Sarah Crompton, WhatsOnStage
"Edward Albee was 73 when The Goat, or Who Is Sylvia? first opened on Broadway in 2002 and the play makes me think of a late painting by Picasso or cut out by Matisse... Part tragedy – what happens when a man with a perfect life is undone by a fatal flaw – and part ferocious social comedy – how far is society prepared to tolerate difference – it is both apparently simple and utterly complex. "
"The sheer density of the writing means that the play can be taken as being about many themes, and it does encompass all of them. But at its dark centre is a heartfelt examination of exactly what it takes to break a liberal, right-thinking family apart. "
"It is Sophie Okonedo as Stevie who most perfectly catches the emotional tug that gives the play its impact... The conflict between them sometimes flows like a perfectly orchestrated aria but sometimes Damian Lewis's prissy fastidiousness, the very eccentricity with which he endows Martin, seems to stand in their way."
Michael Billington, The Guardian
"The great thing about Ian Rickson's superb revival is that Sophie Okonedo, as Lewis's wife, reminds us that this is not simply a play about a lost individual but about two people staring into the abyss."
"Lewis plays Martin, an American architect at the peak of his fame... Eventually he confesses the source of his anxiety: he has fallen in love, spiritually and physically, with a goat."
"The revelation of Rickson's production, however, is that is as much a play about marriage as about erotic fixation. Lewis and Okonedo establish from the start a joshing intimacy that makes you believe they are a couple. They also show that, like George and Martha in Who's Afraid of Virginia Woolf?, they have a concern with linguistic precision. "
Henry Hitchings, Evening Standard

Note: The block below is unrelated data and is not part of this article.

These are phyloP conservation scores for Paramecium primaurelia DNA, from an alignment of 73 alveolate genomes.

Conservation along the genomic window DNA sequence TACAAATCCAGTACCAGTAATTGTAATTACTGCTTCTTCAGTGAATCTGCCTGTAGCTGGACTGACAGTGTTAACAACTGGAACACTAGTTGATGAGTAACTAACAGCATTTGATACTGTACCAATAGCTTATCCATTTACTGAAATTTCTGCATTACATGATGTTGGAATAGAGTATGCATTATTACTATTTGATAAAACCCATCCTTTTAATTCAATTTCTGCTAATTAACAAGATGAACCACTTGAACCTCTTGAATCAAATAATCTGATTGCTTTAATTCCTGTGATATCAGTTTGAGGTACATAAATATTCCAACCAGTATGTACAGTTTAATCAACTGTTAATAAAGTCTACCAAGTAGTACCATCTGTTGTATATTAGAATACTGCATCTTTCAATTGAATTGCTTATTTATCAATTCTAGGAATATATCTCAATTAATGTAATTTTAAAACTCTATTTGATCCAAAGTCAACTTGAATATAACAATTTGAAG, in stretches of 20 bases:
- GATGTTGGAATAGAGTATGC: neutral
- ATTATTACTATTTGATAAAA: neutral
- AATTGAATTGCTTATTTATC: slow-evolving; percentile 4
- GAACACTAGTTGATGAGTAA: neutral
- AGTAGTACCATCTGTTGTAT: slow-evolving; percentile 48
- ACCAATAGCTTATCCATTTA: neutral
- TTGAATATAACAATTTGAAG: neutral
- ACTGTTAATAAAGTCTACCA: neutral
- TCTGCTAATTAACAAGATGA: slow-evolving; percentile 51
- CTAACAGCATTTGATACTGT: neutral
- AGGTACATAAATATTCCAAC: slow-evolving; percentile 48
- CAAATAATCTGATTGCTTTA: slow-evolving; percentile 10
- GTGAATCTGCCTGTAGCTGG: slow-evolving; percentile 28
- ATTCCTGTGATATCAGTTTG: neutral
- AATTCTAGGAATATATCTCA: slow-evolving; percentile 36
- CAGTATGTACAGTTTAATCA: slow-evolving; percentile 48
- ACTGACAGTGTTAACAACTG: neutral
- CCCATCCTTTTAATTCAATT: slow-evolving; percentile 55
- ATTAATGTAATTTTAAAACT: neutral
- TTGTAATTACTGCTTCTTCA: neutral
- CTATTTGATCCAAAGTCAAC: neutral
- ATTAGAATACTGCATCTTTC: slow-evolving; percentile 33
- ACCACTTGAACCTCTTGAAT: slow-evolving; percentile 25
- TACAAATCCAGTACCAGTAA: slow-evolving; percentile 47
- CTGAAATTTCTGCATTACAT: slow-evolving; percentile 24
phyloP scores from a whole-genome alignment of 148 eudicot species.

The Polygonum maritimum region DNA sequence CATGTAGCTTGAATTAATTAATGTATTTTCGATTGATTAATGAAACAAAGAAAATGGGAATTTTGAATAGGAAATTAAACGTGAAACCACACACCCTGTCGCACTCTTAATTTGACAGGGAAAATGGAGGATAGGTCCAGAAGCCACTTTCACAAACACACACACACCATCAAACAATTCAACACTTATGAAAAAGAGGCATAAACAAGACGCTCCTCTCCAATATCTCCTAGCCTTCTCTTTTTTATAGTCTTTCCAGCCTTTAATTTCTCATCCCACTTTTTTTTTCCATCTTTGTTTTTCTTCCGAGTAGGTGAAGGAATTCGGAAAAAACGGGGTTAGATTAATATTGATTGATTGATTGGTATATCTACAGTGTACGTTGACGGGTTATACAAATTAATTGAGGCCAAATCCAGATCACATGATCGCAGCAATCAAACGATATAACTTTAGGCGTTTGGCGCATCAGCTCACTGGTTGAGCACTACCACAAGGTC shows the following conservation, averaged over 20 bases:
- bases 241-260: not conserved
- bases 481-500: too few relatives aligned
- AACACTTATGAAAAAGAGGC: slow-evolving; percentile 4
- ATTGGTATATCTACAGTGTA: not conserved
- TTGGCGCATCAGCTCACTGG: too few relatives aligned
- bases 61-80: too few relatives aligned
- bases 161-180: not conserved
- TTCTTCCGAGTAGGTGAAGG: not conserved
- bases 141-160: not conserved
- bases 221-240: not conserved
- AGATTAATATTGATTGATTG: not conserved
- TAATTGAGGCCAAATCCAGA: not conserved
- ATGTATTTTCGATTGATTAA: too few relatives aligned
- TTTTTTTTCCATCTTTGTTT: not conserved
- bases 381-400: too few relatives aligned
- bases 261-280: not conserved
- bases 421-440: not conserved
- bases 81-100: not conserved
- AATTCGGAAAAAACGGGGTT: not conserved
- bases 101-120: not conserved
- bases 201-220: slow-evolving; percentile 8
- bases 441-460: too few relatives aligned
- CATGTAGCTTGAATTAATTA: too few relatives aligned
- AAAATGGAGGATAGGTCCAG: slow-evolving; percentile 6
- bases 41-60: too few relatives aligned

"Damian Lewis and Sophie Okonedo impress in this thoroughly strange play, first seen in 2002... Lewis delivers a performance of unsettling intensity as Martin, a prizewinning architect who's been chosen for a prestigious gig creating a model city in the American Midwest. "
"The play is ingeniously manipulative, and in Ian Rickson's handsome production it's a vivid portrait of a marriage under immense strain... Okonedo's interpretation of Stevie's anger is full-bodied, and Lewis expertly conveys the nitpicking earnestness of a man determined to make his wild infatuation seem reasonable. "
"But the writing, for all its interest in smashing taboos, isn't as dark as it needs to be and its wit is pretty resistible. While psychological acuity tends to be a feature of Albee's work, the characters here are too contrived, and the preoccupation with their syntax, a fascinating index of bitchiness in Who's Afraid of Virginia Woolf?, comes across as a tired tic. "
Natasha Tripney, The Stage
"Ian Rickson's production is a little stiff to begin with. But once Martin's secret is out of its pen, it never lets up."
"Once you accustom yourself to his nasal and slightly strained accent, what's most impressive about Damian Lewis' performance as Martin is the reasonableness with which he discusses the situation – the calmness of his manner, his determination that people see the world as he does. "
"Sophie Okonedo, as Stevie, arguably has the harder task. But her performance is rich, her emotional responses to the situation convincing; the sense of shock, anger, betrayal and pain palpable."
Dominic Cavendish, The Telegraph
"This is now the third time Lewis has starred in a West End vehicle with a strong comic component. And it's high time someone – his agent? – told him stage-comedy isn't his strongest suit... he's gone for a very full American accent and such a hefty side-order of mannerisms that it almost capsizes the performance."
"I began, just, to believe the hurt in Okonedo's rage (the rage of all those betrayed by infidelity) and the final desolation of Albee's protagonist. I remain goat-stubborn in my belief, though, that this could be better."
The Goat, or Who Is Sylvia? is currently booking at Theatre Royal Haymarket until 24 June.
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